© 2024 Kansas City Public Radio
NPR in Kansas City
Play Live Radio
Next Up:
0:00 0:00
Available On Air Stations

After A Kansas City, Kansas, School Gardening Program Hits Hard Times, Neighbors Prop It Back Up

KCK Organic Teaching Gardens
Northwest Middle School students have helped maintain a garden on school grounds since 1999.

A program that brings gardening into classrooms in Kansas City, Kansas, suffered another setback after the program’s van was stolen and crashed earlier this month.

KCK Organic Teaching Gardens has been around for twenty years, planting gardens at elementary and middle schools in Kansas City, Kansas to teach students about science, nutrition and history. Earlier this year it lost 90% of its funding, and now, the van, which held the group’s tools, is out of commission, too.

“There’s like five garden hoses, a toolbox full of staple guns and staples, a toolbox full of hammers, a toolbox full of saws and a weed eater and a power saw and a power drill and about 55 hand trowels,” Mark Manning, coordinator for the KCK Organic Teaching Gardens said. 

The gold, 2002 Dodge Grand Caravan didn’t look like much even before it crashed. Manning called it the garden van. 

It was deemed “undrivable,” by the Kansas City Kansas Police Department, and Manning said he will need to pay a tow truck to remove it from the lot.

“It’s at the city tow lot,” Manning said. “They broke out the passenger side window and busted the steering column to start the van, and there’s a lot of extensive damage to the front end of the van and I’m not even sure what is going to be inside.”

The organization had already been relying on donations through GoFundMe, a crowd-funding website, after the loss of a major grant in January. Now, Manning said some community members have offered their gardening tools to maintain the gardens, and one organization has offered to get him a temporary vehicle.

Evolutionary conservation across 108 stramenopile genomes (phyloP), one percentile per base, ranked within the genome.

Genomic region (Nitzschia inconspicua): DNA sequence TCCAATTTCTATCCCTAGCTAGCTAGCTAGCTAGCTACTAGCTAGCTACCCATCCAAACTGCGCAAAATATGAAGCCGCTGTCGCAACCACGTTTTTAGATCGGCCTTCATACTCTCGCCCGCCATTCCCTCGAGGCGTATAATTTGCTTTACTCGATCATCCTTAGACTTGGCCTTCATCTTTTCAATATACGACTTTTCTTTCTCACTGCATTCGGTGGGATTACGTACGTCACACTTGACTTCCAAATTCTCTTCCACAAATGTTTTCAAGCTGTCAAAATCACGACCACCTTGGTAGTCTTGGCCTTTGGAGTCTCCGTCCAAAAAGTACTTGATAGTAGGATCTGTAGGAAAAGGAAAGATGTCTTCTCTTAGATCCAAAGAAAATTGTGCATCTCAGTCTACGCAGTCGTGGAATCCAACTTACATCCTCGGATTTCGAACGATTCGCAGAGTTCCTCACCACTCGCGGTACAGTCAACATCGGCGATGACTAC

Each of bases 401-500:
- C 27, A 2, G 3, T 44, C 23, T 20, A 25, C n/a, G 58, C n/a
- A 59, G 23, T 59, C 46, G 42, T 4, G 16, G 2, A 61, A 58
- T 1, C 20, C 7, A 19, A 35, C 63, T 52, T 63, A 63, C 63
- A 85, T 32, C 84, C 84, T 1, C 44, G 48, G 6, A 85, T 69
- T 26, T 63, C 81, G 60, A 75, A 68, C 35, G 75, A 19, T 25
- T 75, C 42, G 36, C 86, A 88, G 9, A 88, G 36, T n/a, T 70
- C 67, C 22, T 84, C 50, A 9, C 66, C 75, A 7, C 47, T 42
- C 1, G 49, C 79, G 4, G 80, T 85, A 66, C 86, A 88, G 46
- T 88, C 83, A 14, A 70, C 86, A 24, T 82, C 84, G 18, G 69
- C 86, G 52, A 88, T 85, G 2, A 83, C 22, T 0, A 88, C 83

It isn’t a surprising response, considering the impact of KCK Organic Teaching Gardens.

Two decades in schools

In 1999, a Northwest Middle School Science Teacher, Fulece Hughes and her students collaborated with Manning to build a garden at their school. They built 12 plots where, two decades later, Hughes and her sixth-graders still grow native plants and vegetables alongside Manning.

“They just really respect that garden,” Hughes said. “They love that garden. Very seldom does it get vandalized because that is one area that they just like, they want to make sure they keep it nice.”

Her school is in a food desert. She said the closest grocery store is miles away, making the garden valuable beyond her classroom; she said it is also a food source for students and people in her community.

“Some students after school will ask if they can get some tomatoes and some peppers for home,” Hughes said. “It’s nice to be able to have fresh produce for area people that may not be mobile enough to get to the grocery store.” 

Because of the garden, Hughes now hosts an after-school garden club, and many students tell her they have gardens at home. She said former students have told her they eat healthier as adults because of the garden. 

Every month, Manning still does workshops with her students.

“It’s just wonderful,” Hughes said. “I really appreciate him and we both work together wonderfully.”

Northwest Middle School is just one of seven schools in Kansas City, Kansas, that Manning’s program has affected.

Another GoFundMe was started with a goal of $30,000 to replace the van and tools. So far, almost $8,000 have been donated and the fundraiser has been shared nearly 900 times on social media. 

The page is filled with words of support for Manning and the work he does. He said he will be able to replace the van with the donated funds.

“I have friends at all the schools where we work,” Manning said. “I’ve gotten letters and notes of encouragement from students and teachers at schools too, so that’s been reassuring and very sweet.”

Avery Gott is an intern at KCUR.

KCUR serves the Kansas City region with breaking news and award-winning podcasts.
Your donation helps keep nonprofit journalism free and available for everyone.